from the Mother Tongue
held you once. Chora of hands splashing
to scour and peel mugwort piled in bamboo
Chora of knives hacking sowthistle or
steel beating against wood boards, blades
It was. Now November sun slants into your
from a foreign sky. You scrub, rinse,
In America you labor through khimjahng
without your sisters, an ocean away, or
long dead. There must be hunger in these
if not happiness. To cut and crisp cabbage
to smear shreds of wild radish, bracken
with chili, skinned anchovies, garlic
crushed to pith.
Next your arms work the spices in. Slap.
Nose stinging from onion-juice and pepper-fumes,
eyes tearing. Your fingers slowly blister,
Meanwhile your mouth waters, starved for
of home, not wanting to wait until winter
what you bury now. Pack the clay crocks
cram the khimchee jars with what
will sour and scald.
This is the covenant of autumn, its hard
what survives cannot survive unscathed,
burr or shoot, not fists of spore or snarled
Dig the furrows deep, sow the hahngari
Steep them in the element that destroys
You are singing of
bamboo flutes and barrel drums,
clapping as your village celebrates the
birth of a child,
red peppers spread out on straw mats to
You sing of hemp-weavers spinning fabric
knife-grinders, papermakers pounding mulberry
workers hauling burlap sacks of pinenut
Fishermen watch mask-dances set to kayagum
Street peddlars hawk makkolli,
soju, soup boiled with sea-bracken,
shark fins, dried squid, ginseng roots
pickling in jars, tiger balm.
There are sweet rice cakes and pears piled
and paper lanterns lit with candles for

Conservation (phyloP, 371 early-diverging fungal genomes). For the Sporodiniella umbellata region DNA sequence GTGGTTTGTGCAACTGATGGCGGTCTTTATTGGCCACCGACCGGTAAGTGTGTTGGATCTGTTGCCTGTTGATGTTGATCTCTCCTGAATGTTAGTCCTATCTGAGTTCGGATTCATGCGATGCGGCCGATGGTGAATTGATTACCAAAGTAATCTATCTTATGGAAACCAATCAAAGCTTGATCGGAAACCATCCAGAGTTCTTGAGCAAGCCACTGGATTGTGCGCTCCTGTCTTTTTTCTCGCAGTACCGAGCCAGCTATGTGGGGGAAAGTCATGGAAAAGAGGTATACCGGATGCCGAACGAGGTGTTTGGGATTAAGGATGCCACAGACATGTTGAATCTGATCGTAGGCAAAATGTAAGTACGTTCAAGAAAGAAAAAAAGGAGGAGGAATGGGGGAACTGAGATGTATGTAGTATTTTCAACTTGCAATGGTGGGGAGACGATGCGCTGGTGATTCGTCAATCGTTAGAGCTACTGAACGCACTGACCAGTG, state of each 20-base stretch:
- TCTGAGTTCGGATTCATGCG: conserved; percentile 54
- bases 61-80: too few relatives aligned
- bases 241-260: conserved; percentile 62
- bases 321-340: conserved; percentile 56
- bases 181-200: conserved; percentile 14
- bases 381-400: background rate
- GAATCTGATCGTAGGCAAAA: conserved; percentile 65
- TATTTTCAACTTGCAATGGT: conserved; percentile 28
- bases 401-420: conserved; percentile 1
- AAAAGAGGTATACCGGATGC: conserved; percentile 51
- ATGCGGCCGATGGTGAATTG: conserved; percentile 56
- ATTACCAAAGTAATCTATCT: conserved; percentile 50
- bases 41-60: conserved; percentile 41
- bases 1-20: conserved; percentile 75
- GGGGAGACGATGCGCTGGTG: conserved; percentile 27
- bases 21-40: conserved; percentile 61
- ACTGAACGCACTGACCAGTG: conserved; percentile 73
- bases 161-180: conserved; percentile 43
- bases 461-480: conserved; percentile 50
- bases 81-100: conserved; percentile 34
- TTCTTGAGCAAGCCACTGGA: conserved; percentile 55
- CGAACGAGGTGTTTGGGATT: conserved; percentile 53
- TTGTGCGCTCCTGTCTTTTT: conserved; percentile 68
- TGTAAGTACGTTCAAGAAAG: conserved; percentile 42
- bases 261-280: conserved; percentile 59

sculling down the river to the open sea.
There are soldiers in your song, gunfire,
a city bombed to rubble,
and starved dogs gnawing the bodies of
A surf of objects that beat against the
doors of the skull
and are never abandoned,
the sand-grain variousness of things that
can't be known
or forgotten, of people that have vanished.
I listen for your mother in your voice
and cannot know
if I find her. Not much lives on, from
to the next. Not much, but not
nothing: maybe the Paektu mountain tune
you both loved, crags grizzled with pine,
black walnut, their burred and scabrous
Shagbark or needledust. Gingkos scoured
Or cabbage chopped and scummed with pepper,
stocked in clay vessels, rocked into the
soil like seeds.
Buried in fall, dug up in spring, soured,
to nourish and to burn. Tell me if this
I want to know what survives, whats
from mother to daughter, if anything is,
bond I cannot cut away, that keeps apart
what it lashes together.
And I want to know what cannot be handed
down, the part of you
thats only you, lonely fist of sinew
deep in your gut where cords lash bone,
the part of you that first began to sing.